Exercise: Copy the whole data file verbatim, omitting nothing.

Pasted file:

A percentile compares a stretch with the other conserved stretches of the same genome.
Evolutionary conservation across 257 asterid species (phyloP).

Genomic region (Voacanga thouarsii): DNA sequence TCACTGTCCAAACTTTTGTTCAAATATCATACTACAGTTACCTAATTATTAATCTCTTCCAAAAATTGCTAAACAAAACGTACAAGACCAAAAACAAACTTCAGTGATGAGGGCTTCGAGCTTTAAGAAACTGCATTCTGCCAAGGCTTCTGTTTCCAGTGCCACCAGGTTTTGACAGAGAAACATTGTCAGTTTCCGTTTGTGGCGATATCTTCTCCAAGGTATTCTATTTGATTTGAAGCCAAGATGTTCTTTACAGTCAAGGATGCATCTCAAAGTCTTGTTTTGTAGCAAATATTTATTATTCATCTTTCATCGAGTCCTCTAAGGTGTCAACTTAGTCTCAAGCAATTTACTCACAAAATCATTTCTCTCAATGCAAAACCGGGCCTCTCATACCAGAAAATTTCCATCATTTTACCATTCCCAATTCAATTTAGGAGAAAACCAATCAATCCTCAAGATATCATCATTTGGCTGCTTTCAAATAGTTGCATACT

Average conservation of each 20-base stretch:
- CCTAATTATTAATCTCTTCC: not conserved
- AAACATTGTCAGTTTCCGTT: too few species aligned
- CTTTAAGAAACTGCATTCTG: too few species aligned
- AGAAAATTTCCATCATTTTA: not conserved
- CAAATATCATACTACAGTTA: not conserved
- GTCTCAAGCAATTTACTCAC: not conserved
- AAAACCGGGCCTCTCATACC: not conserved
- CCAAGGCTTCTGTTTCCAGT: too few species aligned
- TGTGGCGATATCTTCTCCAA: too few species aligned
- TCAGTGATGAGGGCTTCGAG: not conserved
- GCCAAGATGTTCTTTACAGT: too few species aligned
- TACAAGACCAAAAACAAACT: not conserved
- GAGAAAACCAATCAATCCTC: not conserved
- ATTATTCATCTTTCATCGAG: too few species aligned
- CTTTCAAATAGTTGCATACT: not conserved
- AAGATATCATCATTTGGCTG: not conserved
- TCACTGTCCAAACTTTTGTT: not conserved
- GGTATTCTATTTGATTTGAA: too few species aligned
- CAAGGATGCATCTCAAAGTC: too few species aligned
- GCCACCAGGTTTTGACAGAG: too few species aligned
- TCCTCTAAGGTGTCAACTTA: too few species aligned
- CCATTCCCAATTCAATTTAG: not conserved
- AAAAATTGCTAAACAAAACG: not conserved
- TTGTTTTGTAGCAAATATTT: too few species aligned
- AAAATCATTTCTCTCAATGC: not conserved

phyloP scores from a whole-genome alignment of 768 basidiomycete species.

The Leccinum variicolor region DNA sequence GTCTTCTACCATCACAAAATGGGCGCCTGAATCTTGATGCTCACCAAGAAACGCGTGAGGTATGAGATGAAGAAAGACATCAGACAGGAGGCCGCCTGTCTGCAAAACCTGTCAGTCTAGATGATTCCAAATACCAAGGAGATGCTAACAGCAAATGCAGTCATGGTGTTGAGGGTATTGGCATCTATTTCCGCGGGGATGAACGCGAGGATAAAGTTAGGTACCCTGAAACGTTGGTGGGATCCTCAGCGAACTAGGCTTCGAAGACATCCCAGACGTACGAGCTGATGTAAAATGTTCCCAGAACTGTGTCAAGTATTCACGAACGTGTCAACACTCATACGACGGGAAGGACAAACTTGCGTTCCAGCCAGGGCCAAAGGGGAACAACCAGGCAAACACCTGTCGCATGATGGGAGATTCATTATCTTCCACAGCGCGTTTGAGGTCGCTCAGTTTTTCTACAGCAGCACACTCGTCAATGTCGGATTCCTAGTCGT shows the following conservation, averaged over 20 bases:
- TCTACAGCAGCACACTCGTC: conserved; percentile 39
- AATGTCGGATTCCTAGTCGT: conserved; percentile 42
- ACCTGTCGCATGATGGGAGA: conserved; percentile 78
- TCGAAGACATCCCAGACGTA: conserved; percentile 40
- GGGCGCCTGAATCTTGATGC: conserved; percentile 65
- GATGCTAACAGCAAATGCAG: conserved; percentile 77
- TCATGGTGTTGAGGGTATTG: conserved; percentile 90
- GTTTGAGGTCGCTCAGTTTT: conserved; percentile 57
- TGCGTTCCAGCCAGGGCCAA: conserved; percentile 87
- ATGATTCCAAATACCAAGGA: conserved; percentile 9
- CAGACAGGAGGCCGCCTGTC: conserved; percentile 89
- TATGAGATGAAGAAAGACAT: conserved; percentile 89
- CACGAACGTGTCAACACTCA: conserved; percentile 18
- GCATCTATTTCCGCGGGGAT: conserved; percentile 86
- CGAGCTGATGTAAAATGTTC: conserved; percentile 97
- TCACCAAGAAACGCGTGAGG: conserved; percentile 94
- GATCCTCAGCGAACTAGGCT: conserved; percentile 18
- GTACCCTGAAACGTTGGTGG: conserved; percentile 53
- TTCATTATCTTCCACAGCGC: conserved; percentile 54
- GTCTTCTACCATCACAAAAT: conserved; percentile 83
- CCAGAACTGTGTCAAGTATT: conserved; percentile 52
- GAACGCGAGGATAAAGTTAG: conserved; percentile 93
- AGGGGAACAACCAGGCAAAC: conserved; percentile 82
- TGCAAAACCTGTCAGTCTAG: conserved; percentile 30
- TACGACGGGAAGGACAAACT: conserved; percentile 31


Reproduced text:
A percentile compares a stretch with the other conserved stretches of the same genome.
Evolutionary conservation across 257 asterid species (phyloP).

Genomic region (Voacanga thouarsii): DNA sequence TCACTGTCCAAACTTTTGTTCAAATATCATACTACAGTTACCTAATTATTAATCTCTTCCAAAAATTGCTAAACAAAACGTACAAGACCAAAAACAAACTTCAGTGATGAGGGCTTCGAGCTTTAAGAAACTGCATTCTGCCAAGGCTTCTGTTTCCAGTGCCACCAGGTTTTGACAGAGAAACATTGTCAGTTTCCGTTTGTGGCGATATCTTCTCCAAGGTATTCTATTTGATTTGAAGCCAAGATGTTCTTTACAGTCAAGGATGCATCTCAAAGTCTTGTTTTGTAGCAAATATTTATTATTCATCTTTCATCGAGTCCTCTAAGGTGTCAACTTAGTCTCAAGCAATTTACTCACAAAATCATTTCTCTCAATGCAAAACCGGGCCTCTCATACCAGAAAATTTCCATCATTTTACCATTCCCAATTCAATTTAGGAGAAAACCAATCAATCCTCAAGATATCATCATTTGGCTGCTTTCAAATAGTTGCATACT

Average conservation of each 20-base stretch:
- CCTAATTATTAATCTCTTCC: not conserved
- AAACATTGTCAGTTTCCGTT: too few species aligned
- CTTTAAGAAACTGCATTCTG: too few species aligned
- AGAAAATTTCCATCATTTTA: not conserved
- CAAATATCATACTACAGTTA: not conserved
- GTCTCAAGCAATTTACTCAC: not conserved
- AAAACCGGGCCTCTCATACC: not conserved
- CCAAGGCTTCTGTTTCCAGT: too few species aligned
- TGTGGCGATATCTTCTCCAA: too few species aligned
- TCAGTGATGAGGGCTTCGAG: not conserved
- GCCAAGATGTTCTTTACAGT: too few species aligned
- TACAAGACCAAAAACAAACT: not conserved
- GAGAAAACCAATCAATCCTC: not conserved
- ATTATTCATCTTTCATCGAG: too few species aligned
- CTTTCAAATAGTTGCATACT: not conserved
- AAGATATCATCATTTGGCTG: not conserved
- TCACTGTCCAAACTTTTGTT: not conserved
- GGTATTCTATTTGATTTGAA: too few species aligned
- CAAGGATGCATCTCAAAGTC: too few species aligned
- GCCACCAGGTTTTGACAGAG: too few species aligned
- TCCTCTAAGGTGTCAACTTA: too few species aligned
- CCATTCCCAATTCAATTTAG: not conserved
- AAAAATTGCTAAACAAAACG: not conserved
- TTGTTTTGTAGCAAATATTT: too few species aligned
- AAAATCATTTCTCTCAATGC: not conserved

phyloP scores from a whole-genome alignment of 768 basidiomycete species.

The Leccinum variicolor region DNA sequence GTCTTCTACCATCACAAAATGGGCGCCTGAATCTTGATGCTCACCAAGAAACGCGTGAGGTATGAGATGAAGAAAGACATCAGACAGGAGGCCGCCTGTCTGCAAAACCTGTCAGTCTAGATGATTCCAAATACCAAGGAGATGCTAACAGCAAATGCAGTCATGGTGTTGAGGGTATTGGCATCTATTTCCGCGGGGATGAACGCGAGGATAAAGTTAGGTACCCTGAAACGTTGGTGGGATCCTCAGCGAACTAGGCTTCGAAGACATCCCAGACGTACGAGCTGATGTAAAATGTTCCCAGAACTGTGTCAAGTATTCACGAACGTGTCAACACTCATACGACGGGAAGGACAAACTTGCGTTCCAGCCAGGGCCAAAGGGGAACAACCAGGCAAACACCTGTCGCATGATGGGAGATTCATTATCTTCCACAGCGCGTTTGAGGTCGCTCAGTTTTTCTACAGCAGCACACTCGTCAATGTCGGATTCCTAGTCGT shows the following conservation, averaged over 20 bases:
- TCTACAGCAGCACACTCGTC: conserved; percentile 39
- AATGTCGGATTCCTAGTCGT: conserved; percentile 42
- ACCTGTCGCATGATGGGAGA: conserved; percentile 78
- TCGAAGACATCCCAGACGTA: conserved; percentile 40
- GGGCGCCTGAATCTTGATGC: conserved; percentile 65
- GATGCTAACAGCAAATGCAG: conserved; percentile 77
- TCATGGTGTTGAGGGTATTG: conserved; percentile 90
- GTTTGAGGTCGCTCAGTTTT: conserved; percentile 57
- TGCGTTCCAGCCAGGGCCAA: conserved; percentile 87
- ATGATTCCAAATACCAAGGA: conserved; percentile 9
- CAGACAGGAGGCCGCCTGTC: conserved; percentile 89
- TATGAGATGAAGAAAGACAT: conserved; percentile 89
- CACGAACGTGTCAACACTCA: conserved; percentile 18
- GCATCTATTTCCGCGGGGAT: conserved; percentile 86
- CGAGCTGATGTAAAATGTTC: conserved; percentile 97
- TCACCAAGAAACGCGTGAGG: conserved; percentile 94
- GATCCTCAGCGAACTAGGCT: conserved; percentile 18
- GTACCCTGAAACGTTGGTGG: conserved; percentile 53
- TTCATTATCTTCCACAGCGC: conserved; percentile 54
- GTCTTCTACCATCACAAAAT: conserved; percentile 83
- CCAGAACTGTGTCAAGTATT: conserved; percentile 52
- GAACGCGAGGATAAAGTTAG: conserved; percentile 93
- AGGGGAACAACCAGGCAAAC: conserved; percentile 82
- TGCAAAACCTGTCAGTCTAG: conserved; percentile 30
- TACGACGGGAAGGACAAACT: conserved; percentile 31